With GDPR coming into effect in just over 2 months, it is more important than ever to ensure that all your activities are fully compliant with the new regulation. For those who are not familiar with it, GDPR is a European regulation aimed at strengthening and unifying data protection for EU residents, which will come into force on May 25th.
We all love personalized experiences: they make us feel special and important. They also ensure that we have a smooth experience with the interface and software that we are using. This, however, has important implications. In order to provide a personalized experience to your customers, you need to collect data about them. And this falls under GDPR. How do you ensure that you can provide a unique experience to each of your customers, without overstepping the boundaries of the new regulation? Consent is the magic word.
How to deal with consent in website personalization and email personalization.
Website personalization can be a powerful way to customize content and improve conversion rates. However, it relies on visitors giving cookies consent, which needs to meet the requirements of the ePrivacy Directive, which is part of the soon to be released ePrivacy Regulation, another European Regulation on Privacy and Electronic Communications that aims at reinforcing trust and security by updating the legal framework on ePrivacy. A cookie consent plugin bar is always required, in order for tracking of cookies to be legal. This way, visitors can agree to the retrieval and storage of their personal information.
Depending on where you are based, not complying with cookie law can result in different enforcement actions from the authorities. In extreme cases, this can mean fines. If visitors do not give consent, you can’t legally extract the data and personalize your website information.
Therefore, it is important to be transparent in the cookie consent request to convince them to agree to be tracked. This, however, does not mean that you can’t be creative. A beautifully designed pop-in can make the difference between someone giving consent or not. You also need to be careful with the wording of the message. You only get one chance at this! It’s either in or out. And you want your visitors to be in, to provide them with the best possible interface experience.
You may want to run A/B tests to try out the optimal “generic” site to show to anonymous visitors, i.e. those who didn’t give consent for cookies tracking, and designate some business rules around users who give consent to be tracked via cookies. For example, you may find out that French users like to navigate in this flow, while German ones follow that flow… etc.
Personalization for email can be based on several types of data, and the way you ask for consent varies depending on it.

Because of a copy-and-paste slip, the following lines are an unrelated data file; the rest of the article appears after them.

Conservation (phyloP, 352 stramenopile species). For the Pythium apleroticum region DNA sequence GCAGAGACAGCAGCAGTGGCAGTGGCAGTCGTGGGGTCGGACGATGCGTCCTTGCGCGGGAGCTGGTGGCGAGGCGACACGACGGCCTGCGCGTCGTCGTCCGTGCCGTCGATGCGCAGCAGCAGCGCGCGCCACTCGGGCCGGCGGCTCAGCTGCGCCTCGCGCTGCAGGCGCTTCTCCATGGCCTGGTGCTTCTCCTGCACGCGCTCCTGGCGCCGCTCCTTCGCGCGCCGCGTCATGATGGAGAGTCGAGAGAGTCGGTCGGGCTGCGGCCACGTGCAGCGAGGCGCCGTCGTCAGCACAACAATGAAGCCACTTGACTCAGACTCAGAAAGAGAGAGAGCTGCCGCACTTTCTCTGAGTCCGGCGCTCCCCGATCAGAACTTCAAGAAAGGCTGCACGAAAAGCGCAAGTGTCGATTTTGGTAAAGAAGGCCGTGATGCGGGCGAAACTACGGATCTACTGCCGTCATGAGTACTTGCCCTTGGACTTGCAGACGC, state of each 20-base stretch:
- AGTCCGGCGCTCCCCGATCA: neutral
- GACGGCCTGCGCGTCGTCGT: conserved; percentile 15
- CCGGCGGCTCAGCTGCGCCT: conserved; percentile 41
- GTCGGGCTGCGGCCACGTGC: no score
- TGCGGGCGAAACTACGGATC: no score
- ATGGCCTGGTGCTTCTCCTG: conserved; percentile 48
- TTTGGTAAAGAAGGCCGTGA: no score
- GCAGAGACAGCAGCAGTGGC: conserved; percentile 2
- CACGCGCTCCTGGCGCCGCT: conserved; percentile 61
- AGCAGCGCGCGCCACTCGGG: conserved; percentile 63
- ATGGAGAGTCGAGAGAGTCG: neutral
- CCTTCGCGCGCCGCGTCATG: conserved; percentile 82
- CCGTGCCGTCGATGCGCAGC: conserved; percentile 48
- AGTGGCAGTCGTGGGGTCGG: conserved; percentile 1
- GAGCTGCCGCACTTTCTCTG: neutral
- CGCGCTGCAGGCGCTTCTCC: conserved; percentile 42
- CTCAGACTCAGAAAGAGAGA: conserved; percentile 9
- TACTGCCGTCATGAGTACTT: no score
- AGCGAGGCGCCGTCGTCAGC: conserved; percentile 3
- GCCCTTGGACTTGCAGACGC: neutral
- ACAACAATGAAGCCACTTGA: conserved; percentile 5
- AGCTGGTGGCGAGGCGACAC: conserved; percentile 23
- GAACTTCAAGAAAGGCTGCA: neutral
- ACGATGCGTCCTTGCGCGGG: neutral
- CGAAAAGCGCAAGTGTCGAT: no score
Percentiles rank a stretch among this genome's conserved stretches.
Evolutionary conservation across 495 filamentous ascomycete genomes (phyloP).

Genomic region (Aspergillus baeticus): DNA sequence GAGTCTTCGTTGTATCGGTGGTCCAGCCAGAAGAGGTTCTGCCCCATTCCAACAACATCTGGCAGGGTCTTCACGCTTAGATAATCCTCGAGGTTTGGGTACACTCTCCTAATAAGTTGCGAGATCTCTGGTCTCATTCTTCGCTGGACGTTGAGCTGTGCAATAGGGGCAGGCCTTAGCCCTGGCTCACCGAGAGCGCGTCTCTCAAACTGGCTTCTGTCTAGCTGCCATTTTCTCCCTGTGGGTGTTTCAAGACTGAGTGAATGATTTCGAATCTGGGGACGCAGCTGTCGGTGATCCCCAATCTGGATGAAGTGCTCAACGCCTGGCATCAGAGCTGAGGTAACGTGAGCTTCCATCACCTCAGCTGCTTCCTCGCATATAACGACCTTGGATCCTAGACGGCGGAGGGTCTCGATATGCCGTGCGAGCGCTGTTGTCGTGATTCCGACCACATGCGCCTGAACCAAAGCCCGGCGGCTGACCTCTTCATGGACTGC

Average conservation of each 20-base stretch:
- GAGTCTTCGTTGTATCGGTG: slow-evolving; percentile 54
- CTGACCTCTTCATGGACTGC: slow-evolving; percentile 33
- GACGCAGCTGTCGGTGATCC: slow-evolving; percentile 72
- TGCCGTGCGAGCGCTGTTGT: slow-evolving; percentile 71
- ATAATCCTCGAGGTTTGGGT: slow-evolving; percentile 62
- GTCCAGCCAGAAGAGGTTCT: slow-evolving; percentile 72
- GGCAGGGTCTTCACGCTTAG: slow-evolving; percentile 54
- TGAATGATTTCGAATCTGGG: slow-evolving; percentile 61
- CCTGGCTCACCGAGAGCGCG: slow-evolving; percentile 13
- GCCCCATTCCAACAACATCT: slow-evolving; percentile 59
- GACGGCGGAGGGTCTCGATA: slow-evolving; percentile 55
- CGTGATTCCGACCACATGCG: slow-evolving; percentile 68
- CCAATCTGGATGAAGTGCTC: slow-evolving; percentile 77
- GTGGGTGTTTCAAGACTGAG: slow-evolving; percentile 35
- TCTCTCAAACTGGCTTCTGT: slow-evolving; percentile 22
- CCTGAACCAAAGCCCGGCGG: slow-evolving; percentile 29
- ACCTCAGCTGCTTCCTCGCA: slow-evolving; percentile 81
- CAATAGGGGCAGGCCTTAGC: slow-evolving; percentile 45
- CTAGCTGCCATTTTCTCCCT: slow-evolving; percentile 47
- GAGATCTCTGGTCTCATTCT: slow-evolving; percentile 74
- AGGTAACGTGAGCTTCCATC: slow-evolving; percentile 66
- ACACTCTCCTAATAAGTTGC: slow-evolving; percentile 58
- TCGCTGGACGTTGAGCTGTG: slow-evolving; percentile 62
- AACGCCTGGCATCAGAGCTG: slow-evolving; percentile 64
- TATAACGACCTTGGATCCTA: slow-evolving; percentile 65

- Data collected during the sign-up process
It’s more important than ever to ask for consent the right way when building a contact list. To be compliant with GDPR, you need to provide transparent and clear messages on how the data you’re collecting is going to be used.
Specifically, in terms of email content personalization and frequency of sending, it is recommended to ask:
- What type of information they would like to hear from you – i.e. about events, products, tips, tools, etc.
- The preferred frequency of communications
- Behavior Data
Behavior data includes opens and clicks of past emails, purchase history, and site engagement.
At this point, contacts are likely to have given you their consent already, so you can focus on giving them the best, personalized experience.
In this case, email personalization can be done by updating contact lists with additional information, segmenting contacts based on these attributes and A/B testing for different segments. One important thing to look out for is the size of the list/segment, to yield a statistically significant winner.
- Contextual Data
Contextual data can be, for example, about the weather of local news and events. There could be timely occasions to personalize the content based on specific locale, for example, if a snowstorm is forecasted to be hitting the UK, you can send out a campaign to a list of UK-based subscribers about warm jackets, hot cocoa… etc. A/B testing visuals, body copy and subject lines in your email campaigns are also very important when personalization is based on this type of data.
To sum up, personalization is fundamentally based on collecting personal data. We all love a personalized experience, but there are implications to it that can’t be underestimated. So, to ensure all your practices are GDPR compliant, make sure you ensure that you obtain consent appropriately.
Need more information about GDPR? You can find answers to all your questions here.